For nearly a week, the Talmud’s discussion has been driven by Exodus 21:37: “When a man steals an ox or a sheep and slaughters or sells it, he shall pay five oxen for the ox and four sheep for the sheep.”
A mishnah we encountered back on Bava Kamma 74 outlined several specific scenarios in which this penalty is not brought to bear, including this one under discussion today:
If he stole an animal and subsequently consecrated it as an offering and afterward he slaughtered or sold it … the thief pays the double payment, but he does not pay the fourfold or fivefold payment.
Why does the thief who takes the intermediary step of consecrating the animal before slaughtering or selling it escape the full penalty? The Gemara on today’s page ventures an explanation:
The sages say: Granted, he is not liable to pay the fourfold or fivefold payment for the slaughter of the animal, as when he slaughtered it, he slaughtered an animal belonging to the Temple, and he did not slaughter the animal belonging to its owner.
Perhaps, the Gemara suggests, once the animal is consecrated, ownership transfers to the Temple. Therefore, the thief is not slaughtering an animal that belongs to another person, and therefore he only has to pay double for the original theft.
But this doesn’t sit well with the Gemara, which points out:
Let him be liable to pay the fourfold or fivefold payment for having consecrated the animal in the first place, as what difference is it to me if he sold the animal to an ordinary person, and what difference is it to me if he sold it to Heaven by consecrating it?
Maybe, the Gemara suggests, consecrating the animal should trigger the fourfold or fivefold penalty, since consecrating an animal is akin to selling it — to God. If we follow that line of logic, then once the animal is consecrated, the thief has both stolen and sold it, which should render him liable for the full penalty outlined in Exodus.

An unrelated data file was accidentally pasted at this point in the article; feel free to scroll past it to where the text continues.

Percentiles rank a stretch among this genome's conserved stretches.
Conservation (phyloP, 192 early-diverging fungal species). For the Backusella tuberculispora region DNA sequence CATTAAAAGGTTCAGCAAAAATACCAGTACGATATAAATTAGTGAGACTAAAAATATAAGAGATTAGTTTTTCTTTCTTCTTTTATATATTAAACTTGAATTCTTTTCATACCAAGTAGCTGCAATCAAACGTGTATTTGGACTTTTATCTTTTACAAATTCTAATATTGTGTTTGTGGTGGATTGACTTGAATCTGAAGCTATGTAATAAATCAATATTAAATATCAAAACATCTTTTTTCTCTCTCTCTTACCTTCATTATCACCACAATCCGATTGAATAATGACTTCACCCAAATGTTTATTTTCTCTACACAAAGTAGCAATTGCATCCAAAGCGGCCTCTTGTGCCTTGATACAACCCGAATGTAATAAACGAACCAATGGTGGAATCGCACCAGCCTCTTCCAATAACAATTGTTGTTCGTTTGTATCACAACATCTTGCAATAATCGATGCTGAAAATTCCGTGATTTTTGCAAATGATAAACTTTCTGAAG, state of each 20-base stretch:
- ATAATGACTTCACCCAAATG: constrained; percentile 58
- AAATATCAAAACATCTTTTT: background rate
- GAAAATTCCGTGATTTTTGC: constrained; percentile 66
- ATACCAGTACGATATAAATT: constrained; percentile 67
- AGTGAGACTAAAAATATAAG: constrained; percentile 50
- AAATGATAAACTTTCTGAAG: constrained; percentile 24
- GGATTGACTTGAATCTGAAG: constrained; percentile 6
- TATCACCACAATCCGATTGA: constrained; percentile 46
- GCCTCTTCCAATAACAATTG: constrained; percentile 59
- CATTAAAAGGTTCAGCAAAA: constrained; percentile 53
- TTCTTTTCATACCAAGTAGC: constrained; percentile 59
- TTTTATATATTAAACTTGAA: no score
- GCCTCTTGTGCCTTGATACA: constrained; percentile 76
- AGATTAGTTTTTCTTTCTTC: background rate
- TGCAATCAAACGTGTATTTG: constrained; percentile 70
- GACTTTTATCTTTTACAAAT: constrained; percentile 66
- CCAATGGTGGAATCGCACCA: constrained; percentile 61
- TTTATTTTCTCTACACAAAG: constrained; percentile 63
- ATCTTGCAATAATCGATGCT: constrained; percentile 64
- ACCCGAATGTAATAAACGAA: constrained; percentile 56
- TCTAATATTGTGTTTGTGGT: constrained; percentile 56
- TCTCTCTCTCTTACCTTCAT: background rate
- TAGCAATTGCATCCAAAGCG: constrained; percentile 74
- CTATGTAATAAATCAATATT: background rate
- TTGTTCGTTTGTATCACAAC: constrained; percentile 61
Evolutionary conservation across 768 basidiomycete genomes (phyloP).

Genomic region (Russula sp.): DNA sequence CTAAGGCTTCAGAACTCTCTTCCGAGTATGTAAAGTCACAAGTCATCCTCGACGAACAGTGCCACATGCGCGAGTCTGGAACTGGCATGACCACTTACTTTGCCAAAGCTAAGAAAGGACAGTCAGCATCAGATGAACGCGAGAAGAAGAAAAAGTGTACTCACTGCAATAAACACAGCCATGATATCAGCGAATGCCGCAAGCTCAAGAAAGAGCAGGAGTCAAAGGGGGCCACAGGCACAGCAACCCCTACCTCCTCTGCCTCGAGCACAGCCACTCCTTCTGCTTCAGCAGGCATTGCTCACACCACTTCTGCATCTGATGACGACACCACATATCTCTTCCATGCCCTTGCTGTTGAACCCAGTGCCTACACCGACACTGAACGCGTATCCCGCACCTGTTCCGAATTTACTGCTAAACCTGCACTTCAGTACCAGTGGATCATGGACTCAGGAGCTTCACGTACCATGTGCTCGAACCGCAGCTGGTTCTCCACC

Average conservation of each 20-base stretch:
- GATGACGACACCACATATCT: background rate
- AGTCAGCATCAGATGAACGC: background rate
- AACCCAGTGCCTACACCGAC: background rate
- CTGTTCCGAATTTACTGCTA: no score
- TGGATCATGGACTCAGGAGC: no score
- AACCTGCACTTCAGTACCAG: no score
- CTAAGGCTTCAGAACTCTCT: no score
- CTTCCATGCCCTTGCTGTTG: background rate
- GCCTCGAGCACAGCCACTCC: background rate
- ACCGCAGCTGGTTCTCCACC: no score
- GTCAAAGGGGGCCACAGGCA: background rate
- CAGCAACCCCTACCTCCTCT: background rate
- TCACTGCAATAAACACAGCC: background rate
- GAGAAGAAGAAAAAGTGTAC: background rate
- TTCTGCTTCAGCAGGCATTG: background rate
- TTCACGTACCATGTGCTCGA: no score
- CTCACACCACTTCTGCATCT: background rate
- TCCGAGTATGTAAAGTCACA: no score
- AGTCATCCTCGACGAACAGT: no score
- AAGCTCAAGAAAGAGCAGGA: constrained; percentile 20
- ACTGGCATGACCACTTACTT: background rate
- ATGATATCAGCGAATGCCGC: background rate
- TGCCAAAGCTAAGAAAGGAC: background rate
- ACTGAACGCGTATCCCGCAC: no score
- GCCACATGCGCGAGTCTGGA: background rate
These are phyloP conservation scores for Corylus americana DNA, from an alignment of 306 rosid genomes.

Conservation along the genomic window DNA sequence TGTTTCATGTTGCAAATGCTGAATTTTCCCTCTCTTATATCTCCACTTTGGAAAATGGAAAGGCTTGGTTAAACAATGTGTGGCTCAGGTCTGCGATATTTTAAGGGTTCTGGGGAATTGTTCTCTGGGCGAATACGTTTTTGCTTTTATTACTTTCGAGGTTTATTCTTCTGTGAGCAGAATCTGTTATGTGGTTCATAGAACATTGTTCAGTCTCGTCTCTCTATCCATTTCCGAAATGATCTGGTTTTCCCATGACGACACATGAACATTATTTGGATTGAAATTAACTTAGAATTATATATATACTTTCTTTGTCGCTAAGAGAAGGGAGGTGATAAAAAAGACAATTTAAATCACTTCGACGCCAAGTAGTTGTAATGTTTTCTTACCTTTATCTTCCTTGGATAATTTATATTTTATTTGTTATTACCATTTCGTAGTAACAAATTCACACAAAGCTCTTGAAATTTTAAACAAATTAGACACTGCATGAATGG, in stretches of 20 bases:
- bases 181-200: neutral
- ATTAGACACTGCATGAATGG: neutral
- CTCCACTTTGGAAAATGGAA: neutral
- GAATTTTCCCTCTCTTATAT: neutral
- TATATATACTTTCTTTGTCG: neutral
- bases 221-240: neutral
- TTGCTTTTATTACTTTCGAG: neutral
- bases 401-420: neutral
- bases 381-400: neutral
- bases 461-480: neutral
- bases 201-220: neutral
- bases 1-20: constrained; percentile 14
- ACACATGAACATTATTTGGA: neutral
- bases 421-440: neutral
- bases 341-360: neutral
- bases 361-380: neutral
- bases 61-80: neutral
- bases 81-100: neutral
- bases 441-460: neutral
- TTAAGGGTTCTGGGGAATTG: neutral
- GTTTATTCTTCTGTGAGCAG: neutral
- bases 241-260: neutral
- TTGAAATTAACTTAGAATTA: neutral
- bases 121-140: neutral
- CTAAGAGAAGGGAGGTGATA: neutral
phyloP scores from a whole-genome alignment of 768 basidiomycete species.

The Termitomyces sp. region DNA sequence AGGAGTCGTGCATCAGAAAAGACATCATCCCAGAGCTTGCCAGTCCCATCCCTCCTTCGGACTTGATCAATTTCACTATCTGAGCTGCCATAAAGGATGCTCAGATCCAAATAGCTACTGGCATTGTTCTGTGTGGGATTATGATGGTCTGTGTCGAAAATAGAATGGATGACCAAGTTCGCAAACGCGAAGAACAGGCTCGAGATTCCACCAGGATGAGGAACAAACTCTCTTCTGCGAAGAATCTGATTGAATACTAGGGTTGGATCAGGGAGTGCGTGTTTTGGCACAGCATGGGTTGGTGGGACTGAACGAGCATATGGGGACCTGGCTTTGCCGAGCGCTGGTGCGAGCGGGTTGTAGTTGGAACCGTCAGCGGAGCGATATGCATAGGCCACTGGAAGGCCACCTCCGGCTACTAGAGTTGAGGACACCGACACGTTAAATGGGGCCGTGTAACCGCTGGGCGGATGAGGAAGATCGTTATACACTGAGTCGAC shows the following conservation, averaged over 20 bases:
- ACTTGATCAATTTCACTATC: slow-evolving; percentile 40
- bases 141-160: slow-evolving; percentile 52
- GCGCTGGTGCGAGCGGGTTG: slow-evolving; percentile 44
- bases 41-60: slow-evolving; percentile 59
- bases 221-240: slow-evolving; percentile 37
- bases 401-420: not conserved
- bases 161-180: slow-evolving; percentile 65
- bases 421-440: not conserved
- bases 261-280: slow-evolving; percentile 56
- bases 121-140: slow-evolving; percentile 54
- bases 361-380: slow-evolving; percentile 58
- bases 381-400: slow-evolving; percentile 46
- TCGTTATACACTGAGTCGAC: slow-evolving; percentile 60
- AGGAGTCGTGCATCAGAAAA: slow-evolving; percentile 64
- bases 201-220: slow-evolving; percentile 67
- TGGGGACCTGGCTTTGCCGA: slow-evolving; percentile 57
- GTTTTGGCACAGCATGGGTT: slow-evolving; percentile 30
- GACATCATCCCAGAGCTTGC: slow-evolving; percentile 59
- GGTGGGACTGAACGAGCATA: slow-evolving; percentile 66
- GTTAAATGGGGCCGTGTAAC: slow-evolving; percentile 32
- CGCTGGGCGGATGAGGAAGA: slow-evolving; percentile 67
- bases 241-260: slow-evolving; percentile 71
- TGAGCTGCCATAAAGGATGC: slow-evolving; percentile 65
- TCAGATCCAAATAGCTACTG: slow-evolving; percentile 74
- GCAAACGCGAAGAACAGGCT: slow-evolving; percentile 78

To this, the Gemara answers that consecration is not the same as sale:
What difference is it to me if he sold the animal to an ordinary person and what difference is it to me if he sold it to Heaven by consecration? One can answer as follows: If Reuven sold an ox to an ordinary person, e.g., Shimon, at the outset it was Reuven’s ox and now, after the sale, it is Shimon’s ox. By contrast, if he sold it to Heaven, at the outset it was Reuven’s ox and now, after consecration, it is still Reuven’s ox.
In other words, consecrating an animal is not really a sale at all. Although the animal that has been consecrated now “belongs” to God in the sense that the owner may not eat it or benefit from it in any way, it still in some sense belongs to its original owner who is responsible for it.
Let’s linger for a moment on this potentially confusing statement about the ownership of consecrated animals. In some sense, the Talmud suggests, they belong to God. But in another sense, they still belong to their original owners. There are many theories about what ancient animal sacrifice meant. One popular one is that sacrifices were gifts that aimed to curry favor with the divine. But today’s discussion raises the possibility of a much more subtle dynamic at play. The animal that is designated for Heaven belongs neither wholly to God nor wholly to the person who consecrates it, but is, in some sense, jointly owned. On this model, sacrifice is not simply a means of extracting goodwill or blessings from God, but rather a means of joining with God in a partnership venture.
Read all of Bava Kamma 76 on Sefaria.